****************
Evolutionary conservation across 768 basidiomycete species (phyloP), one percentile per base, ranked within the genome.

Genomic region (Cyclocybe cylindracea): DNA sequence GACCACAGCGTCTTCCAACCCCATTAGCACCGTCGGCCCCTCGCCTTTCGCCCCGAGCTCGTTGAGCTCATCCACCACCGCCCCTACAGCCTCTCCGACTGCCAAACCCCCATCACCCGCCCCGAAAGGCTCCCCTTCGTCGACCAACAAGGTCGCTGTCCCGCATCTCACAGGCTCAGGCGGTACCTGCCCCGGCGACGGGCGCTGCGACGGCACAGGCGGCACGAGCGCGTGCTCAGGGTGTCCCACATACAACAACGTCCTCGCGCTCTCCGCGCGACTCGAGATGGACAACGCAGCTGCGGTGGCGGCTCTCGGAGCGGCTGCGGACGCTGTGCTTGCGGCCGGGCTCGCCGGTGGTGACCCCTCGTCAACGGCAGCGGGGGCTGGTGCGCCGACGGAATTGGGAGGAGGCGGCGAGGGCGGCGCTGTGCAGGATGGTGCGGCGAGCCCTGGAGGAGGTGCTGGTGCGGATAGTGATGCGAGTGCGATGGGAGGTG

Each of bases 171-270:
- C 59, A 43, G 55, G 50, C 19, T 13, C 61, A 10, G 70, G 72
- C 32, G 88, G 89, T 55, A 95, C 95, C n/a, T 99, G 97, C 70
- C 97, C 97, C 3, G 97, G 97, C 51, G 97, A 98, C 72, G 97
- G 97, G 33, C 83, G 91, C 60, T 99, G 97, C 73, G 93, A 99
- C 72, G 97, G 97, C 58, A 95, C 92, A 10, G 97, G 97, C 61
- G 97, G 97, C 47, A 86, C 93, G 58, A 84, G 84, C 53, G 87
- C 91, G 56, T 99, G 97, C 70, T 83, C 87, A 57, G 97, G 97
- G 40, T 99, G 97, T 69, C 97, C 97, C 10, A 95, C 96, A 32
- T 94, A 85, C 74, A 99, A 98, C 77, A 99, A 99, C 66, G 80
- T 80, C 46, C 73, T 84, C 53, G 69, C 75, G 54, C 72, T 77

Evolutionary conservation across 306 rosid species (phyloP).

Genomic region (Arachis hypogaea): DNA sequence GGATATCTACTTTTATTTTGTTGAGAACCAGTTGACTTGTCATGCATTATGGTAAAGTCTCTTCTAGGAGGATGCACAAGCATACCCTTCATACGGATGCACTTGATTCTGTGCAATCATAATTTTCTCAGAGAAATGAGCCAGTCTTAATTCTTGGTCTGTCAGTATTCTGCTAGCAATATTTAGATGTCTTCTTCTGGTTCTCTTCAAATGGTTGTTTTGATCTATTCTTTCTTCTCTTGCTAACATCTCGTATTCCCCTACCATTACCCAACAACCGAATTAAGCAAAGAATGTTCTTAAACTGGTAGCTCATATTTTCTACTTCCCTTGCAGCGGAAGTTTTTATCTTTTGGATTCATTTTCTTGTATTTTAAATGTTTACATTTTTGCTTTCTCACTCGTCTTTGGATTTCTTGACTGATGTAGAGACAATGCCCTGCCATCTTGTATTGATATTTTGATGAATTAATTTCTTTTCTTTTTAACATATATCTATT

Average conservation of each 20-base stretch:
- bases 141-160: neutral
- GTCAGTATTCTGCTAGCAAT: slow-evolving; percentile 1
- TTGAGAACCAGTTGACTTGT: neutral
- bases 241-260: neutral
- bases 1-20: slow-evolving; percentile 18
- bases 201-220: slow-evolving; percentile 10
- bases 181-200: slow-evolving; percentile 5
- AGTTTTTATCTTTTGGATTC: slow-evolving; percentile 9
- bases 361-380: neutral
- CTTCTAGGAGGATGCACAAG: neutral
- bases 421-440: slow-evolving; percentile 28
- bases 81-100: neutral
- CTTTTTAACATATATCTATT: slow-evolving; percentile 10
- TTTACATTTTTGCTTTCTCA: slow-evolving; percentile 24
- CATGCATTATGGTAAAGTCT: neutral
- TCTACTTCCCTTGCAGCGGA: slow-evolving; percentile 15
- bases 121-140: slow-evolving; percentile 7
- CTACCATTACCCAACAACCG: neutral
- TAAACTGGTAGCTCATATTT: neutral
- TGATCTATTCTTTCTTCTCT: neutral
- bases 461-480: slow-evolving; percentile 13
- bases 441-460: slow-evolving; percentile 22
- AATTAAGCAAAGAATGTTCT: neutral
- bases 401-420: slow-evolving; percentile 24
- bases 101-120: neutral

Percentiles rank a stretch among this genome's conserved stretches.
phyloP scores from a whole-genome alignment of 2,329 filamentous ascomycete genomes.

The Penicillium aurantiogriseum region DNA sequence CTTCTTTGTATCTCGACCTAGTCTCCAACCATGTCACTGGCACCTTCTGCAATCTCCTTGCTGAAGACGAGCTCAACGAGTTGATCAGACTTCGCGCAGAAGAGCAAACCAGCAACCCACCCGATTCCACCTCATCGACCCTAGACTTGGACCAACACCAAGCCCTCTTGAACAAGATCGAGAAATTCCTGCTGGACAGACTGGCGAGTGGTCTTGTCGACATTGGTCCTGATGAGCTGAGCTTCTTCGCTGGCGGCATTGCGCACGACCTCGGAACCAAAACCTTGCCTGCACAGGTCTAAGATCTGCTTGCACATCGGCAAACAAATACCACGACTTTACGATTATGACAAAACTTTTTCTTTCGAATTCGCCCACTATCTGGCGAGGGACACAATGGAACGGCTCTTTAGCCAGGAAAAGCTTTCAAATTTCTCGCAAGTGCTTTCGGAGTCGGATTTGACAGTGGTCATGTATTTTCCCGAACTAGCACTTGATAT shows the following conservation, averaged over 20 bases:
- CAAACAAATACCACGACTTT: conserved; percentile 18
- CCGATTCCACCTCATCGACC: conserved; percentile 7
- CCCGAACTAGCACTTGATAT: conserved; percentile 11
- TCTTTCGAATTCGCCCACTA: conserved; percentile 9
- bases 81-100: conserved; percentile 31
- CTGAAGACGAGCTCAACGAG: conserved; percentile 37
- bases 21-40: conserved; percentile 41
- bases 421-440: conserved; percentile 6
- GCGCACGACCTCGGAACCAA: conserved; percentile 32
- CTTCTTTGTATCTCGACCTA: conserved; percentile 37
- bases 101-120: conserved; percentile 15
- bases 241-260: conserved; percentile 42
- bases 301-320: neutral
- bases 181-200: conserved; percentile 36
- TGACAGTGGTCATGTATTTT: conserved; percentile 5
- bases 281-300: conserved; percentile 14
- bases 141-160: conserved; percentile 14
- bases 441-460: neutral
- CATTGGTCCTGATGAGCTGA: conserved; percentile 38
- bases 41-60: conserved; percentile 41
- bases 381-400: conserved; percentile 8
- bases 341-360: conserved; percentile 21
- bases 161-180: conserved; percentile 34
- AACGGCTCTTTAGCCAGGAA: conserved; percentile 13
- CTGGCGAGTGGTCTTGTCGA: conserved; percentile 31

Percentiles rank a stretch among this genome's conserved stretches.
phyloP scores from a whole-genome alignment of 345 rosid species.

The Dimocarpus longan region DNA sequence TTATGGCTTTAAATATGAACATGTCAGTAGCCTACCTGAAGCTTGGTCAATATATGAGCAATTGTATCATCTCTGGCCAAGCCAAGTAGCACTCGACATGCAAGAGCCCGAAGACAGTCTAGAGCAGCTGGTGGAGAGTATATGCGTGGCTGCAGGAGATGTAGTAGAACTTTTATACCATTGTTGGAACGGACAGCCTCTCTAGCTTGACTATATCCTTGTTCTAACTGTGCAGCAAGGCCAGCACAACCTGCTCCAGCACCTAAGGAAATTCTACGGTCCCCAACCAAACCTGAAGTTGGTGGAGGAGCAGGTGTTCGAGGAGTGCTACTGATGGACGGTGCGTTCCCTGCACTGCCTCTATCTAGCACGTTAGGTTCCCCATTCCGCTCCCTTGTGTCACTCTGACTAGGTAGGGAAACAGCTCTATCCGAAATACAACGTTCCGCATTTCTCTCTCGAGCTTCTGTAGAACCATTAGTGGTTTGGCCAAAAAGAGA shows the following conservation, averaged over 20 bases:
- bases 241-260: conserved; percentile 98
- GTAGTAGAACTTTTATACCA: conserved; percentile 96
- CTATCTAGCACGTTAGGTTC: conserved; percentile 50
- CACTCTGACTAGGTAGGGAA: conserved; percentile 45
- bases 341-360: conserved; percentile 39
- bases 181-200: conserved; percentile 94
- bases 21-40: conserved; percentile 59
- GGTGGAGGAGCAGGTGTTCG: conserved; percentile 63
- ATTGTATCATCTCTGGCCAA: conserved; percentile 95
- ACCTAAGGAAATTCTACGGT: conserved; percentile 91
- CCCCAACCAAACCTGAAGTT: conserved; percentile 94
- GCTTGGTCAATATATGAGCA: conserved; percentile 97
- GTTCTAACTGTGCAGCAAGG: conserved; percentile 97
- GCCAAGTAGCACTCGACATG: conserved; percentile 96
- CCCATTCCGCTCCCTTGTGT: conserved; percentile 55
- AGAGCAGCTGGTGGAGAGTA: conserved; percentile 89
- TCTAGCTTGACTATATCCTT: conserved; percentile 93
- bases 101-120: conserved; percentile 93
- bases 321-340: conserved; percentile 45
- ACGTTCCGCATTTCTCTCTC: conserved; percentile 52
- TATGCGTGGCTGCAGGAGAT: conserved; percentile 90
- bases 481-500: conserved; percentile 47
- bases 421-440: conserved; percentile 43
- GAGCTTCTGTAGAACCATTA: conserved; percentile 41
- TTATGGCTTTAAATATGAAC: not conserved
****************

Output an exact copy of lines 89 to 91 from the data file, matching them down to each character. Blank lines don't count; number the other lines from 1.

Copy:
- TCTAGCTTGACTATATCCTT: conserved; percentile 93
- bases 101-120: conserved; percentile 93
- bases 321-340: conserved; percentile 45